Why Five Guys Is So Particular About Its Potatoes

When they opened their flagship store in Arlington, Virginia in 1986, Five Guys threw away the rule book for how a burger chain should operate and did it their own way. According to Delish, the chain was founded by Jerry and Janie Murrell when they gave their four (soon to be five) sons the choice of either going to college or starting a business. The younger Murrells were uninterested in attending higher ed, so Five Guys Burgers and Fries was born.

The chain has seen incredible growth since their founding, with almost 1,700 locations worldwide and another 1,500 units in development, according to their official website. Scaling a restaurant to this degree usually means cutting corners in the name of efficiency, but rest assured that Five Guys refuses to compromise and insists on only using fresh ground beef and real peanut oil, and not having freezers in any of their stores, but rather just coolers to keep ingredients fresh.

Using fresh potatoes, never frozen, is one of the reasons that Five Guys' fries have a cult following and rank among the best french fries in fast food. According to Food Republic, Five Guys was inspired by the "boardwalk fries" that the Murrell family enjoyed while on vacation in Ocean City, Maryland. In true "boardwalk style," Five Guys' fries are meant to be firm on the outside and have a mashed potato interior, not necessarily crispy like other chains. In order to achieve this specific style of fry, they need the right potato for the job.

Denser, higher quality potatoes make better fries at Five Guys

Five Guys explained in a Facebook post that most of their potatoes come from Idaho, specifically north of the 42nd parallel. "Potatoes are like oak trees — the slower they grow, the more solid they are. We like northern potatoes, because they grow in the daytime when it is warm, but then they stop at night when it cools down. It would be a lot easier and cheaper if we got a California or Florida potato," Founder Jerry Murrell told Inc.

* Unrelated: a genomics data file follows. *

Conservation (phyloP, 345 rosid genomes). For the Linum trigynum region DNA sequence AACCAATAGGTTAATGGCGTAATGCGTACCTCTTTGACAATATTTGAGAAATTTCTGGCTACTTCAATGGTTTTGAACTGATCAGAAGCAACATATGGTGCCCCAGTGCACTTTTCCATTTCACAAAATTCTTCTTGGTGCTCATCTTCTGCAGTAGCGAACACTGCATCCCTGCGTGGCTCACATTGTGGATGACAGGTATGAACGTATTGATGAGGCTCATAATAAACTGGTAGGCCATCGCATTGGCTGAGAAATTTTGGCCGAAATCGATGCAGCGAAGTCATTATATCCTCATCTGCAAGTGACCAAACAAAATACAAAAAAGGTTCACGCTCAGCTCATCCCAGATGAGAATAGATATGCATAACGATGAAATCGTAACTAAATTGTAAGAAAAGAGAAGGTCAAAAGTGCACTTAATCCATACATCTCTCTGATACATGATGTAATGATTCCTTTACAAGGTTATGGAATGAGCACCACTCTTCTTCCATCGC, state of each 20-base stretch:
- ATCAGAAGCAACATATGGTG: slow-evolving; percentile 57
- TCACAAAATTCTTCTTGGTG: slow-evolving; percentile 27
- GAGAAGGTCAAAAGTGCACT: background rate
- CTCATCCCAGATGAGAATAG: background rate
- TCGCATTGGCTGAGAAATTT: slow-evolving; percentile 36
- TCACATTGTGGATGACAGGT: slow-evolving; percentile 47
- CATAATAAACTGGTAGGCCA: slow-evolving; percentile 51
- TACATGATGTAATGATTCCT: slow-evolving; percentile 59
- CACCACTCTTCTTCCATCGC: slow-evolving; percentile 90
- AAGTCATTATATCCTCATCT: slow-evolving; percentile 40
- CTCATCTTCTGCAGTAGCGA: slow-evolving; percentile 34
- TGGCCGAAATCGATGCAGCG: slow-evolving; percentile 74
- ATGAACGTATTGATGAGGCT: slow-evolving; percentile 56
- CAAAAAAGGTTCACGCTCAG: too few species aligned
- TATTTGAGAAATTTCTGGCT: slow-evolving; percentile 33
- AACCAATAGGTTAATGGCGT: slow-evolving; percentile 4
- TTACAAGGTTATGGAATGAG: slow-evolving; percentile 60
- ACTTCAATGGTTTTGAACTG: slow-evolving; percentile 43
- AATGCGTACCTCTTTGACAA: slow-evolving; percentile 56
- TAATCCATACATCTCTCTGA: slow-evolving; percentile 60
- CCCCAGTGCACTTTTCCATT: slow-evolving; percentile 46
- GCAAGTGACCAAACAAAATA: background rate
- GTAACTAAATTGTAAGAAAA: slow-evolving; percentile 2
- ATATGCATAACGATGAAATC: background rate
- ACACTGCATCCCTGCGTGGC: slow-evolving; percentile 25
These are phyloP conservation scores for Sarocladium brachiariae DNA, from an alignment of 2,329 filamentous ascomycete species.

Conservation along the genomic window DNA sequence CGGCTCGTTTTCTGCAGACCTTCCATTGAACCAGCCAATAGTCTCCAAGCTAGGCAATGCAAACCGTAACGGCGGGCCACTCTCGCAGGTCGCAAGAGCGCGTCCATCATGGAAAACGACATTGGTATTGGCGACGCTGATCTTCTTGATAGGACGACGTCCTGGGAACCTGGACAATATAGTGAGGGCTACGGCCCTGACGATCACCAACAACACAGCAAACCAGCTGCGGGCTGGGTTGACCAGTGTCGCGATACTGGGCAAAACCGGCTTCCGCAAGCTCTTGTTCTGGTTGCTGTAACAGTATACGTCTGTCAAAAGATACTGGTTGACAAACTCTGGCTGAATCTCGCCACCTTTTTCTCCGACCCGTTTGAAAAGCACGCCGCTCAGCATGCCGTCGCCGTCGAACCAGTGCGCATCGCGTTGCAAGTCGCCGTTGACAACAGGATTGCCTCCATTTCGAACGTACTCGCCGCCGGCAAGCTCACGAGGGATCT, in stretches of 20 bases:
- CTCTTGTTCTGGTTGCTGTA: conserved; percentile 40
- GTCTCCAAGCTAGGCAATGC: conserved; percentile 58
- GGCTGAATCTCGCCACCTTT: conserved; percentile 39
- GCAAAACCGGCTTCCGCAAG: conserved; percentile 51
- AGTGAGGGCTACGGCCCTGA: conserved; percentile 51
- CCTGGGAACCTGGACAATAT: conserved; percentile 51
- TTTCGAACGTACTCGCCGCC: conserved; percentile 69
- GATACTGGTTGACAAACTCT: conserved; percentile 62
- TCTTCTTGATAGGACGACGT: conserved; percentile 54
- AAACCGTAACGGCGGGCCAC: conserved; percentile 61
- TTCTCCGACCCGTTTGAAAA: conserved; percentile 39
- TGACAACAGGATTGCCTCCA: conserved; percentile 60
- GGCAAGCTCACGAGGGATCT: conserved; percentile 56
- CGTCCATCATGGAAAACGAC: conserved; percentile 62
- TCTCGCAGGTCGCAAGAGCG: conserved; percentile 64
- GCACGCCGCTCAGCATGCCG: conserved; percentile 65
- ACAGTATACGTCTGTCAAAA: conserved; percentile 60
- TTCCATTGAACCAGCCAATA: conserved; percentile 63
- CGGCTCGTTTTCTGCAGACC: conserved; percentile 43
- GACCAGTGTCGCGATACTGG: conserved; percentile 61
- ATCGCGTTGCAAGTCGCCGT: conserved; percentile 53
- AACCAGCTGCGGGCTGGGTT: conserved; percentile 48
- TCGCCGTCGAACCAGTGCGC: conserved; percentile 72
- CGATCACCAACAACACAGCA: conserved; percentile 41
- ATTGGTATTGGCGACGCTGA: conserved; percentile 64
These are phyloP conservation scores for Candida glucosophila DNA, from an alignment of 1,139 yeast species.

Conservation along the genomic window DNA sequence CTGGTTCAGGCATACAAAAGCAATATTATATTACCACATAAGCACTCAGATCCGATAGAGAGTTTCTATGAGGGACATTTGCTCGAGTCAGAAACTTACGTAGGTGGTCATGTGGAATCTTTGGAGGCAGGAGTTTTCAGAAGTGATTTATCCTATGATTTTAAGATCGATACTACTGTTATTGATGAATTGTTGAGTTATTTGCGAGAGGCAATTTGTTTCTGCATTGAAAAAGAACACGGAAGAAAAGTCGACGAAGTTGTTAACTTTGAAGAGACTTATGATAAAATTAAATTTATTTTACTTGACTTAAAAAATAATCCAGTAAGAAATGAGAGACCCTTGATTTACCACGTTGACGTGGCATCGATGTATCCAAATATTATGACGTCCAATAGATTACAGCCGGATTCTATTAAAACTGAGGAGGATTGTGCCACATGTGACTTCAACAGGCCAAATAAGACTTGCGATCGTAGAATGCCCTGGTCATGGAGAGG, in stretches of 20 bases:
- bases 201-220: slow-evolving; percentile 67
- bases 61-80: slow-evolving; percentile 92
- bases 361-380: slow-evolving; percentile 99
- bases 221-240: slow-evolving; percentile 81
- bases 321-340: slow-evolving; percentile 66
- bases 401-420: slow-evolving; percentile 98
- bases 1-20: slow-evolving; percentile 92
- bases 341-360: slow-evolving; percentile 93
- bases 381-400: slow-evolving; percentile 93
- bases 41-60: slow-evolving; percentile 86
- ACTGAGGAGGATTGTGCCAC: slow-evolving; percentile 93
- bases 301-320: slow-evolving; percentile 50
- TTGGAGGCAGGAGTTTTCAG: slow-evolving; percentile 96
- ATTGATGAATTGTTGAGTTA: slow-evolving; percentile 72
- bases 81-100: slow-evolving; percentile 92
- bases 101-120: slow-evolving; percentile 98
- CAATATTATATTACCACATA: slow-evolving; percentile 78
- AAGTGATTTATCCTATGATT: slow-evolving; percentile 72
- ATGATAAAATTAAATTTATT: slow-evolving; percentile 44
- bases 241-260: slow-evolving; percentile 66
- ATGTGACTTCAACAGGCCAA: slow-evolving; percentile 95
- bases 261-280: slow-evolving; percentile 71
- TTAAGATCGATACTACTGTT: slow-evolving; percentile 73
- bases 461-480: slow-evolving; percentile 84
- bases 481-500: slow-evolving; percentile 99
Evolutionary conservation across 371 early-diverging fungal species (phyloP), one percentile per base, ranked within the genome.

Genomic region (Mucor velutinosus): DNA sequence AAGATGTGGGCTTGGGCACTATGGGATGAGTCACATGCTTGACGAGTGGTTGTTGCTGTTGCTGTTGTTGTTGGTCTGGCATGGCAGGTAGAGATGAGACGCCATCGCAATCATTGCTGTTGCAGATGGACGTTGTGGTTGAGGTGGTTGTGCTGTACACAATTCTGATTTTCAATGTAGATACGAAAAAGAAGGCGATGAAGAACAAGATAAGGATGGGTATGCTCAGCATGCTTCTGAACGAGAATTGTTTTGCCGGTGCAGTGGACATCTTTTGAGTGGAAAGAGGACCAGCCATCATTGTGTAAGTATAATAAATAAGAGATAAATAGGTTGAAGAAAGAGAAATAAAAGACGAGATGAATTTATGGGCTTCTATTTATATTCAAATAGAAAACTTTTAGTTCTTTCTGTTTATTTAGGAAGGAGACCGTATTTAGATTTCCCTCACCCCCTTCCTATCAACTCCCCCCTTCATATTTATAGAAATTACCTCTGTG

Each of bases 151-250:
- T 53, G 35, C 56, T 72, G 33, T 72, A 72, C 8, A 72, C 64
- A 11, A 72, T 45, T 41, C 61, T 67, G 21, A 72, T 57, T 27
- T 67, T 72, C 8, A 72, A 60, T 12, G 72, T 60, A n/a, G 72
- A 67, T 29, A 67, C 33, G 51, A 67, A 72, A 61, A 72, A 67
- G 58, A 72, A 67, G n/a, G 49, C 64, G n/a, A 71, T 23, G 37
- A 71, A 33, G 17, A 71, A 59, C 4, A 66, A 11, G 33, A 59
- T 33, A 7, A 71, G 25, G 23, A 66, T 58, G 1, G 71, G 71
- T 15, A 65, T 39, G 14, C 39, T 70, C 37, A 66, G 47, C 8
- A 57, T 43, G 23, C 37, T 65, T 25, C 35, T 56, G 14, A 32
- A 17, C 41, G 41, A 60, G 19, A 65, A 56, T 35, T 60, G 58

In the same article, he noted that, for two months out of the year, the company cannot use their usual Russet Burbank Idaho potatoes because they are too soft and absorb the peanut oil too much, so it's only then that they substitute in Russet Norkotah potatoes from Washington.

Although fries may seem like the easiest component of running a burger chain, Five Guys originally set out to make theirs difficult to recreate. "You can cook your own burger in the backyard, but you can't make fries like ours unless you buy the best ingredients and practice our methods. It's a lot harder than just buying fresh potatoes. We call our fry cooks mad scientists," Chad Murrell, one of the five sons, told Food Republic.

Some say it's the peanut oil, some say it's the texture, but the real reason Five Guys fries taste so good is the time and effort they put into sourcing their ingredients.